From Wikipedia, the free encyclopedia
Jump to: navigation, search

CrystaSulf is the trade name for a chemical process used for removing hydrogen sulfide (H2S) from natural gas, synthesis gas and other gas streams in refineries and chemical plants.[1][2] CrystaSulf uses a modified liquid-phase Claus reaction to convert the hydrogen sulfide (H2S) into elemental sulfur which is then removed from the process by filtration. CrystaSulf is used in the energy industry as a mid-range process to handle sulfur amounts between 0.1 and 20 tons per day. Below 0.1 tons of sulfur per day is typically managed by H2S Scavengers and applications above 20 tons per day are typically treated with the AmineClaus process.

Process chemistry[edit]

In the CrystaSulf process, a heavy hydrocarbon liquid is pumped through an absorber where the liquid contacts the gas stream that contains H2S. The H2S is absorbed from the gas stream and the clean gas stream then exits the absorber. The H2S in the liquid where it reacts with sulfur dioxide (SO2) to form elemental sulfur and water according to the following chemical equation.

2 H2S + SO2 → 3 S + 2 H2O

The formed elemental sulfur remains dissolved in the hydrocarbon solution. Since the elemental sulfur remains dissolved, there are no solids, i.e., no slurry, in the absorber section of the process. This eliminates plugging problems that have been documented for aqueous redox processes when operated at high pressures. The SO2 that was present in the hydrocarbon solution was added prior to the solution being pumped into the absorber. The SO2 is chemically bound in the solution and readily available to react with H2S. The process is operated with an excess amount of SO2 in the solution so that there will always be sufficient amount for the liquid phase Claus reaction with H2S.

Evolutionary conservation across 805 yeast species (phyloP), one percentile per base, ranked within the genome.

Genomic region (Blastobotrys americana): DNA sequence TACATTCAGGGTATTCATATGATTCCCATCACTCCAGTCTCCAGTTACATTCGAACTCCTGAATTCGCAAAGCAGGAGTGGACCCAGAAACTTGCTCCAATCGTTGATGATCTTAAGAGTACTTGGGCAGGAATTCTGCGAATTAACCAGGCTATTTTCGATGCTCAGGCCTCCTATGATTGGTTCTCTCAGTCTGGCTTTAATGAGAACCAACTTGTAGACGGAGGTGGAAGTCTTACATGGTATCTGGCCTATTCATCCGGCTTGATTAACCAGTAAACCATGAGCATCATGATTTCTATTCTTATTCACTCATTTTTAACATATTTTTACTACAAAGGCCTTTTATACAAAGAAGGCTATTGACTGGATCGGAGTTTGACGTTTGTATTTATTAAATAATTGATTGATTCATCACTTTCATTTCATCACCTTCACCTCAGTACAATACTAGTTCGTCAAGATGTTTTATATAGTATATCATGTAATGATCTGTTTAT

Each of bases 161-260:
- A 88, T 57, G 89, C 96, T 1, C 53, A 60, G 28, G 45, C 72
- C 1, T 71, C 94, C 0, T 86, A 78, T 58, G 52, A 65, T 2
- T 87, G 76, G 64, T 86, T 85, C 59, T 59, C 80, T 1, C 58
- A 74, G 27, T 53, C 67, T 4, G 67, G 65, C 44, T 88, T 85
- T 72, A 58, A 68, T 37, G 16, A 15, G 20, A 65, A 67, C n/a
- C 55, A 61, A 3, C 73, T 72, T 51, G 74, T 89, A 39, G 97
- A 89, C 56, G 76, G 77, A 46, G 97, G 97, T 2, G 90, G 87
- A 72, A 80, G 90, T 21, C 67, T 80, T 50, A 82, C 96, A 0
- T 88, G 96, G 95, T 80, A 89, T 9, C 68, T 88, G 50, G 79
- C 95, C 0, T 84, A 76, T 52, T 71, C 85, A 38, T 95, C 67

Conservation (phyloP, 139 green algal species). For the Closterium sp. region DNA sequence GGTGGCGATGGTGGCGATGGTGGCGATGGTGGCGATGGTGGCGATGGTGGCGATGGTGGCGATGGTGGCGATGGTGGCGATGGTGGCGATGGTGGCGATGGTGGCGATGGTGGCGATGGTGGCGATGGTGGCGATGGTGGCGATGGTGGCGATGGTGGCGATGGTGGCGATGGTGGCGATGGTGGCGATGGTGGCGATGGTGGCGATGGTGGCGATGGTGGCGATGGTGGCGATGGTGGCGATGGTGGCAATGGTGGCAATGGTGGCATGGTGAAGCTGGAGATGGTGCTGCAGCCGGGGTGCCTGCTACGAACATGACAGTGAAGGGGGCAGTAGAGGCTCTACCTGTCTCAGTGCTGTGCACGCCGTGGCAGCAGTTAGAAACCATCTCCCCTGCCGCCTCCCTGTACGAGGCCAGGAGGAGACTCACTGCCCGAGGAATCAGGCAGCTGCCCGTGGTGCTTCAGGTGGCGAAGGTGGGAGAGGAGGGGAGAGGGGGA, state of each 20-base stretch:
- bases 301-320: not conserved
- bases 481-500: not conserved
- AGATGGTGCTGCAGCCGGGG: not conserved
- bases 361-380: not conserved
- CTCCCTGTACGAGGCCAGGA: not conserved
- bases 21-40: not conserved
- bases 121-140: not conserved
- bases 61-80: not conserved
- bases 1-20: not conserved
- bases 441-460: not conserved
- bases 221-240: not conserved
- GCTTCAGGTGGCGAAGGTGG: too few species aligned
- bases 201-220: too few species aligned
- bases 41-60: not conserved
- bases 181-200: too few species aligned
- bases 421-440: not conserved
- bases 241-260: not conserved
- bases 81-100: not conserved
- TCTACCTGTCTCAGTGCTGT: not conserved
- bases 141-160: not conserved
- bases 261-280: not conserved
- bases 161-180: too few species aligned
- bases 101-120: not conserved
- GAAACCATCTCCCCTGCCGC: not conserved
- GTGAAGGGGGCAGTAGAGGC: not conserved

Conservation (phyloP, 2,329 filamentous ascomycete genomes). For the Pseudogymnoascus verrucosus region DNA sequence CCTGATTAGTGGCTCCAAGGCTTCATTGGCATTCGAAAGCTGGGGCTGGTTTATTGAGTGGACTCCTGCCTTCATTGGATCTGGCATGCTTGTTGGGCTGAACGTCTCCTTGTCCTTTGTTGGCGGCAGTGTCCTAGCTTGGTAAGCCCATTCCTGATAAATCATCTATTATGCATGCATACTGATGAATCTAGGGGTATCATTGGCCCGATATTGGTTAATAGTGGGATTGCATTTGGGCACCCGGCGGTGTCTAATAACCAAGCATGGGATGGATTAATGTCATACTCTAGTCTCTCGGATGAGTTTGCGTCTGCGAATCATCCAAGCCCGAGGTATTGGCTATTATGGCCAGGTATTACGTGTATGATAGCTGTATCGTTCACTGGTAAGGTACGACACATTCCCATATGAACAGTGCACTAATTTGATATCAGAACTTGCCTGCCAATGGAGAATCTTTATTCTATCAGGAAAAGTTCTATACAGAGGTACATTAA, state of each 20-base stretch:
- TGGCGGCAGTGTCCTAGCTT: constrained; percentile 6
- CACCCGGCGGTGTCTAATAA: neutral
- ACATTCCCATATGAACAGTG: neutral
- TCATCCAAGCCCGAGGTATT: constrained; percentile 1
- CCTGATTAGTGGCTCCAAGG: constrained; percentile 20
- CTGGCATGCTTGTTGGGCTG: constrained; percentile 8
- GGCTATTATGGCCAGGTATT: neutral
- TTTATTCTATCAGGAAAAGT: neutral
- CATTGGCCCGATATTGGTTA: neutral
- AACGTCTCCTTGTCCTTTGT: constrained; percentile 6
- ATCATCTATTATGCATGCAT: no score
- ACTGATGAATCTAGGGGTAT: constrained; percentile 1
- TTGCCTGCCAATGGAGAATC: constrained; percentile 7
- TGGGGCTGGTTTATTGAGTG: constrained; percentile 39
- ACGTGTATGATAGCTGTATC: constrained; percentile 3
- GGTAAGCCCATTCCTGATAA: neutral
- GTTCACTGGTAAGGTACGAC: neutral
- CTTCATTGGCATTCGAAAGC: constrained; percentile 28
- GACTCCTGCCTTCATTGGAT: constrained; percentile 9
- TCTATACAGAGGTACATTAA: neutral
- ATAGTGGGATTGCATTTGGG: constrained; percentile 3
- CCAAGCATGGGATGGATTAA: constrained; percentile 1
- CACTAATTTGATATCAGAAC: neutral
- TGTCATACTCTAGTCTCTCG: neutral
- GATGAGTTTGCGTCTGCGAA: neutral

Elemental sulfur removal[edit]

After the dissolved elemental sulfur is formed in the hydrocarbon solution, the liquid is piped from the absorber, through a flash vessel if necessary to lower the operating pressure, and then through a crystallizer. The crystallizer reduces the temperature of the solution and solid sulfur is formed which is removed by a filter.

After the solid sulfur is removed, the hydrocarbon solution is re-heated to approximately 150 °F and the liquid is then pumped back into the absorber to continue the process of absorbing more H2S and removing it from the gas stream.[3] The hydrocarbon solution has a low corrosion rate.

Patent information for CrystaSulf[edit]

6,416,729 B1;[4] Process for removing hydrogen sulfide from gas streams which include or are supplemented with sulfur dioxide, by scrubbing with a nonaqueous sorbent; 9-Jul-2002; David W. DeBerry, Dennis A. Dalrymple

6,818,194;[5] Process for removing hydrogen sulfide from gas streams which include or are supplemented with sulfur dioxide, by scrubbing with a nonaqueous sorbent; 16-Nov-2004; David W. DeBerry, Dennis A. Dalrymple, Kevin S. Fisher

5,733,516;[6] Process for removal OF hydrogen sulfide from a gas stream; 31-Mar-1998; David W. DeBerry

5,738,834;[7] System for removal of hydrogen sulfide from a gas stream; 14-Apr-1998; David W. DeBerry

See also[edit]


External links[edit]